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The Radical Reformation, 3d ed.

George Huntston Williams. 3rd ed. (Sixteenth Century Essays & Studies, 15.) Kirksville, MO: Sixteenth Century Journal Publishers, 1992. xlvi + 1513 pp. $125.

This greatly expanded edition of the standard survey of the Radical Reformation incorporates the results of other scholars' extensive research as well as Williams' own further studies in the field from the last thirty years. Although a second edition appeared in Spanish ten years ago, it is unlikely that many whose first language is English will have consulted it, and the following comparison bypasses that edition.

While many of the chapters and subchapters retain their earlier titles, new sections were added to some chapters in recognition of new foci of scholarly interest. One example is chapter 2, which now includes not only sacramentism but also mysticism, the influence of which, as Williams notes, the heirs of both Luther and Menno had been reluctant to admit. The more recent scholarship on which Williams now draws has brought recognition of the importance of mystical sources for the Radical Reformation. His treatment of other topics also reflects the increased attention to the medieval background of the Reformation which has characterized the field in recent decades. Changing beliefs concerning sacraments, the mediatorship of Mary and Christ, and eschatology are examined more extensively than in the first edition.

Other new sections result from Williams' own more recent research, particularly in the history of the Polish Reformation. Although Eastern Europe was by no means neglected in the first edition, the chapters focusing on these countries have been most extensively reshaped for this edition. Not only does he trace the origins of Polish Unitarianism, but he provides more information on the Reformed churches of Eastern Europe than is available in other histories of the Reformation. It will surely be one of Williams' lasting contributions to have revealed the limitations of scholarship shaped by post-World-War-II boundaries. As those political boundaries are being relaxed and reconfigured, his work should direct attention to neglected areas of research.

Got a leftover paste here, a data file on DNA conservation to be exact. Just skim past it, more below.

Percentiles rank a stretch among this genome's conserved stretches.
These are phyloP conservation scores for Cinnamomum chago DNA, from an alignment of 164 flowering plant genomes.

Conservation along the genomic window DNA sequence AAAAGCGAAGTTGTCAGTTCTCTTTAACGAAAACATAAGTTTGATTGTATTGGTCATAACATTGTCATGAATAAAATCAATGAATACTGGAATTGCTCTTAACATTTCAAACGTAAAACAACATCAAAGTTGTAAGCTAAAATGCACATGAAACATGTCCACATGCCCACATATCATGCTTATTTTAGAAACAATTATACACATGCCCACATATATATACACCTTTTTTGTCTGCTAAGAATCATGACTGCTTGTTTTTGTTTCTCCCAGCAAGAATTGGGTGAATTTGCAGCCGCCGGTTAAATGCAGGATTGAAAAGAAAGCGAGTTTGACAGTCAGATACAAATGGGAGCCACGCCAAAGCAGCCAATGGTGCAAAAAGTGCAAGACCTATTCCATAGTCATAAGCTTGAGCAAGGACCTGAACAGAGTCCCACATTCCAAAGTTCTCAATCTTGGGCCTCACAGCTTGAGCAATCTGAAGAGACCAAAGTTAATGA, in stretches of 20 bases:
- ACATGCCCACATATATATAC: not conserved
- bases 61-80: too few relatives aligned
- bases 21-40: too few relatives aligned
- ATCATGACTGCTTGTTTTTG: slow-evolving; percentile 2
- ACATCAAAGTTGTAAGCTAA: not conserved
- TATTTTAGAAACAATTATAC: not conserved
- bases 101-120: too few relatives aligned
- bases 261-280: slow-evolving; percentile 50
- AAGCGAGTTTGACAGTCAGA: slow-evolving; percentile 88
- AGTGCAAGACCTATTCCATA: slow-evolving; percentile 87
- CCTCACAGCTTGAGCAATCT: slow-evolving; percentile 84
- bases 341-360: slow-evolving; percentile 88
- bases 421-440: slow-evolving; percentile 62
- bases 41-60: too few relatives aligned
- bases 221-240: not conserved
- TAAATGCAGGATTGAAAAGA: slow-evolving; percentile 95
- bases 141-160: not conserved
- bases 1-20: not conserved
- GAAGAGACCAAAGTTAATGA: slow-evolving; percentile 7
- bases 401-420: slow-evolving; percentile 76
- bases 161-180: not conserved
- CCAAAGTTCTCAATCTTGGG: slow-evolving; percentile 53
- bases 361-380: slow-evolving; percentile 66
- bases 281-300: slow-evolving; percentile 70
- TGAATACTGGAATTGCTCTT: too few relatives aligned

Another greatly expanded chapter reflects the dramatic increase in scholarly attention to gender and family issues since the first edition. Integrating the results of research not only on radical reformers but also on humanists and magisterial reformers, Williams modifies his earlier views to recognize that Puritans and Pietists may have contributed more than Anabaptists to companionate marriage. An added excursus into the area of conception and embryology also favors the magisterial reformers' position on those topics as enhancing the status of the fetus.

Williams' general predilection for the radicals, then, is carefully nuanced. He admits the excesses and failures of the movement, yet urges us, at the very least, to respect the courage of these deeply committed men and women. Moreover, he credits them with significant contributions toward the principles of democracy and separation of church and state as well as the largely unrealized ideals of pacifism and toleration.

The major drawback of the book is stylistic: in contrast to the material taken verbatim from his earlier version, many of the new paragraphs consist of a single complex sentence, resembling Germanic constructions but often surpassing them in length and intricacy. Even after several readings I was unable occasionally to disentangle the clauses or to be certain that what was printed was what was intended. It is unfortunate that, as it seems, no editor assisted in helping Williams communicate his vast knowledge to a wider audience.

In contrast to the first edition, which had no separate bibliography, this volume contains 60 pages of bibliography (mostly secondary literature), a 24-Page index of source documents and 114 pages of other indexes. Because few readers will want to read the work in its entirety, these extensive aids will greatly increase the book's usefulness.
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Author:Irwin, Joyce L.
Publication:Renaissance Quarterly
Article Type:Book Review
Date:Jun 22, 1994
Words:617
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